The most popular Brazilian drink, and increasingly in more places
Cachaça is a spirit with almost five hundred years of history, distilling and blending the three great trends in Brazilian culture: Indian, African, and Portuguese. It is a distilled spirit made from fresh sugarcane juice and can be made in any part of Brazil.
The spirit was first made by slaves who worked in sugarcane mills in the early 1500s, shortly after the Portuguese introduced cane to the country.
Once a staple for low-income workers, the drink initially was known as “pinga” before it became better known by its name cachaça. Now it’s the key ingredient for caipirinhas.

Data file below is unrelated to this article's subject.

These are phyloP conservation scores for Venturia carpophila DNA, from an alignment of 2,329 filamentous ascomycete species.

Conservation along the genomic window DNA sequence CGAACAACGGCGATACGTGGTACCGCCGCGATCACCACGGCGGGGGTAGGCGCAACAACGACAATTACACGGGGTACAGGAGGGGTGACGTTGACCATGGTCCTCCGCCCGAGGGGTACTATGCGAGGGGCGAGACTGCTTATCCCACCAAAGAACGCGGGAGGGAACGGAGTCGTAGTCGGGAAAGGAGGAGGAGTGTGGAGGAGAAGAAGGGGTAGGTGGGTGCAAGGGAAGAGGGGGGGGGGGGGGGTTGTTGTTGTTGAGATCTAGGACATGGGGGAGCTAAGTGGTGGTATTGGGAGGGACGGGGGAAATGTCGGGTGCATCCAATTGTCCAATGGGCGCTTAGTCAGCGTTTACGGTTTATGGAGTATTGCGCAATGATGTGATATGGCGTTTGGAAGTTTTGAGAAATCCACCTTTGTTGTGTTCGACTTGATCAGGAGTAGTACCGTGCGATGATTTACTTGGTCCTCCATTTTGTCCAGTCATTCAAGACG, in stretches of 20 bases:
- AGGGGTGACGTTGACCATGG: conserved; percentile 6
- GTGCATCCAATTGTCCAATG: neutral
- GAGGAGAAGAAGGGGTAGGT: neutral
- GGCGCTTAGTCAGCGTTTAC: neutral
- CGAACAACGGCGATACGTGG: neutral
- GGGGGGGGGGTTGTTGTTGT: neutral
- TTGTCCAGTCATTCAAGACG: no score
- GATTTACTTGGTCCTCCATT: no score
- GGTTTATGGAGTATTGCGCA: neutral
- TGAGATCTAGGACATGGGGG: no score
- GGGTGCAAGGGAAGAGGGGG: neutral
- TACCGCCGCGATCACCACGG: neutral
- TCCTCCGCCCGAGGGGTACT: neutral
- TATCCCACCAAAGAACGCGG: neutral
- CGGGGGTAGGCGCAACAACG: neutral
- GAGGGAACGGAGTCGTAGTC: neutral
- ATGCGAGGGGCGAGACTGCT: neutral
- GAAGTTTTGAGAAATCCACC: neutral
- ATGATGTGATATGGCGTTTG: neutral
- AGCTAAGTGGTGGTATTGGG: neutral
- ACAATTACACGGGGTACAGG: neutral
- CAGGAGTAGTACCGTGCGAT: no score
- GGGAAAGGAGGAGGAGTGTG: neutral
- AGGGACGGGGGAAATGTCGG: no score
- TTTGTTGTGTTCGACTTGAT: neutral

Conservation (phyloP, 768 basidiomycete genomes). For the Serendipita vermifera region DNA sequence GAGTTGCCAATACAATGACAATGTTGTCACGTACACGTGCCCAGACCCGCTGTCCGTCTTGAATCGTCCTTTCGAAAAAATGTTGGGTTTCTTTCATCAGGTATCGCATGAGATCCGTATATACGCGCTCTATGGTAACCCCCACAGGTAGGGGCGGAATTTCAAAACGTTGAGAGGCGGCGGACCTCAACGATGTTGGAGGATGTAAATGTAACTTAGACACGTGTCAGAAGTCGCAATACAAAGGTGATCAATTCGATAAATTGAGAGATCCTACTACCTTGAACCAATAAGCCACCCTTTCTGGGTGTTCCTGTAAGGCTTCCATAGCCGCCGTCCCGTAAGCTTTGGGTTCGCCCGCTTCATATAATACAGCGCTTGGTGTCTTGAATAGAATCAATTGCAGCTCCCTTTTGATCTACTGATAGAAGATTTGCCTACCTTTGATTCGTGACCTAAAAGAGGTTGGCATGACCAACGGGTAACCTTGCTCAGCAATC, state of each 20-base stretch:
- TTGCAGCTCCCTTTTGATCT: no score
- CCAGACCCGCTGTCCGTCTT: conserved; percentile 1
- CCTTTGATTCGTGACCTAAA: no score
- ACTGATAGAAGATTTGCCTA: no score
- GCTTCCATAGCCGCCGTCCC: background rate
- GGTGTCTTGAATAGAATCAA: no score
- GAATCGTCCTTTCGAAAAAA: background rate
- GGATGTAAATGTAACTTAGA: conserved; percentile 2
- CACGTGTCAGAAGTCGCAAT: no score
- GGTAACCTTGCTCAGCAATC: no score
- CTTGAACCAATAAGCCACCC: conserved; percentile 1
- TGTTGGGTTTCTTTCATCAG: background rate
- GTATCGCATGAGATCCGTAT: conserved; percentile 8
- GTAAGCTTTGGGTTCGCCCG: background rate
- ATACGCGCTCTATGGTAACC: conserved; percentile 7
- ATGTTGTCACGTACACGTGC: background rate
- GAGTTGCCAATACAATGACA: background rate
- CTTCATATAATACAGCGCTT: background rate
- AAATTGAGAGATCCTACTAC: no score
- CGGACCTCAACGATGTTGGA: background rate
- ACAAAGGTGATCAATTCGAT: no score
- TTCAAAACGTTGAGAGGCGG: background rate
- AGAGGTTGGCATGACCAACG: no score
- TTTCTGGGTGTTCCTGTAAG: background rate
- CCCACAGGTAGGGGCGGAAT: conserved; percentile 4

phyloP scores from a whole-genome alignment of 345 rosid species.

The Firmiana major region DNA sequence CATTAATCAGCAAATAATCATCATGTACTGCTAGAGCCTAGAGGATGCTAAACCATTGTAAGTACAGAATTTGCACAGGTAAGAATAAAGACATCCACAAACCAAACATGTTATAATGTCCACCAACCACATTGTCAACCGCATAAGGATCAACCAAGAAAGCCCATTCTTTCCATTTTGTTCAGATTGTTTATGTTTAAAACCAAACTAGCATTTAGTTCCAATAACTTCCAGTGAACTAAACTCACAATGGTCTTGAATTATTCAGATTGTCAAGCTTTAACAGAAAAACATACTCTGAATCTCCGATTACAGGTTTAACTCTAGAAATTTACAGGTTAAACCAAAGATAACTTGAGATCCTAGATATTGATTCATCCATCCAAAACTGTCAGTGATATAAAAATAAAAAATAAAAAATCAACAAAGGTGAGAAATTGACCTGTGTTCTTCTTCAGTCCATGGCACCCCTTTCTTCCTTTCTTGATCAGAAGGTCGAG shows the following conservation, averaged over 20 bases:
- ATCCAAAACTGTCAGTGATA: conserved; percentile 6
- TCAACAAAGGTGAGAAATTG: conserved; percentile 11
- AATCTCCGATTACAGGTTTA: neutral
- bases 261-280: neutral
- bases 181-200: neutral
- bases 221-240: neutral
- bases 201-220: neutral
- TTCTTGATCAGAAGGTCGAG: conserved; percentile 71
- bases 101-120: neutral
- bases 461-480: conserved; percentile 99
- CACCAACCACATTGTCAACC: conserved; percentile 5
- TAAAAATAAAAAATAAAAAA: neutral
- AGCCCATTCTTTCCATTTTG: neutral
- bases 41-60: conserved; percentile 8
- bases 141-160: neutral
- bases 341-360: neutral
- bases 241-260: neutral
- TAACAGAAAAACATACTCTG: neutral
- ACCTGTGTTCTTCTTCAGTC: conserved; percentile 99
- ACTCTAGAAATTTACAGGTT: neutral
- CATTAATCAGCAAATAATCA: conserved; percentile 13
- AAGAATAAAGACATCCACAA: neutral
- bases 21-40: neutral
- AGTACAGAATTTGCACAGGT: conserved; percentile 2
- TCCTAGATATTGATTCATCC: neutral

There are two types of cachaça, artisanal and industrial:
Industrial: it is made by medium and large producers that employ a continuous distillation process (column stills).They are not commonly aged.
Traditional: it is made by small producers. Cornmeal (fubá) has been traditionally used for the fermentation of the cachaça and distillation has been conducted in a copper container (pot stills). They are usually aged, between 2 and 16 years.